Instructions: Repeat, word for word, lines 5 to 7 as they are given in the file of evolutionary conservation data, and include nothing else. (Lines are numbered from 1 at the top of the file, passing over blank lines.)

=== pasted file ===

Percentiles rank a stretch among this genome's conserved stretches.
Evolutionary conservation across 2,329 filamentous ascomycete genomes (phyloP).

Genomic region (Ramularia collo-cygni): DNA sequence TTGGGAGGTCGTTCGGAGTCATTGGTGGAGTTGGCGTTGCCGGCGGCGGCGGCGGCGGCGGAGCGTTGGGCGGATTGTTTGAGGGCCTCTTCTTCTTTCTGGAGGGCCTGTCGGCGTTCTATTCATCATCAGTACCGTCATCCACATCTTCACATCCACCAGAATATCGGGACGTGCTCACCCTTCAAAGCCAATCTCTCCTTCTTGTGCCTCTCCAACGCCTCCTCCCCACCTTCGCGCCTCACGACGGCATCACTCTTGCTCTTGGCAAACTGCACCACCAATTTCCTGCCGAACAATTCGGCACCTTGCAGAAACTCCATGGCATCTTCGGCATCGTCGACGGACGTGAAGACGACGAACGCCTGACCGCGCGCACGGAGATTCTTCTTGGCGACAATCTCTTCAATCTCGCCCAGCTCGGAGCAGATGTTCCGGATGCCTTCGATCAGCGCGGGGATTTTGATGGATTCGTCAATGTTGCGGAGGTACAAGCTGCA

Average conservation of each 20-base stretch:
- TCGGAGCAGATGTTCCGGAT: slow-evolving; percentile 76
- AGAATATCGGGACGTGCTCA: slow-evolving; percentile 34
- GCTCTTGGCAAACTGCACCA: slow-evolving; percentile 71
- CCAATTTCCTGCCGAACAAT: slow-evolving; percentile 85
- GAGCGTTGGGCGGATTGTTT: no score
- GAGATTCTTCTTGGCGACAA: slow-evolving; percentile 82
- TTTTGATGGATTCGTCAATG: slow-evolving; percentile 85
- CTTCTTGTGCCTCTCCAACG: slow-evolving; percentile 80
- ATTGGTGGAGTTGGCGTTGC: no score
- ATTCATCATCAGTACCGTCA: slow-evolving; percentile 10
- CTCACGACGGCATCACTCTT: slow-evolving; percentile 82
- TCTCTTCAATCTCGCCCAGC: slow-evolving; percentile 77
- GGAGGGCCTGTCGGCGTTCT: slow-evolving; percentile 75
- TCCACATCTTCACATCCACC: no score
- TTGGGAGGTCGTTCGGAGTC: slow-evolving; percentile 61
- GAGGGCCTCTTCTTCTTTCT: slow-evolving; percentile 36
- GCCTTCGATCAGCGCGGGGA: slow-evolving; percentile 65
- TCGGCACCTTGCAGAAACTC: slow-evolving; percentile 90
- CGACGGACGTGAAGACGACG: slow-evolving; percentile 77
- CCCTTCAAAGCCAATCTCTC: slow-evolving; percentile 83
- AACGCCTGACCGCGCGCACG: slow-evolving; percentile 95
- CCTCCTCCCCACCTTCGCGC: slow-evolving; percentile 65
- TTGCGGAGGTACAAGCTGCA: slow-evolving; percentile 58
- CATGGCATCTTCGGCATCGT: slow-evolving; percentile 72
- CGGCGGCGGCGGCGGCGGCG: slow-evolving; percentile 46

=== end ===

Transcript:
- TCGGAGCAGATGTTCCGGAT: slow-evolving; percentile 76
- AGAATATCGGGACGTGCTCA: slow-evolving; percentile 34
- GCTCTTGGCAAACTGCACCA: slow-evolving; percentile 71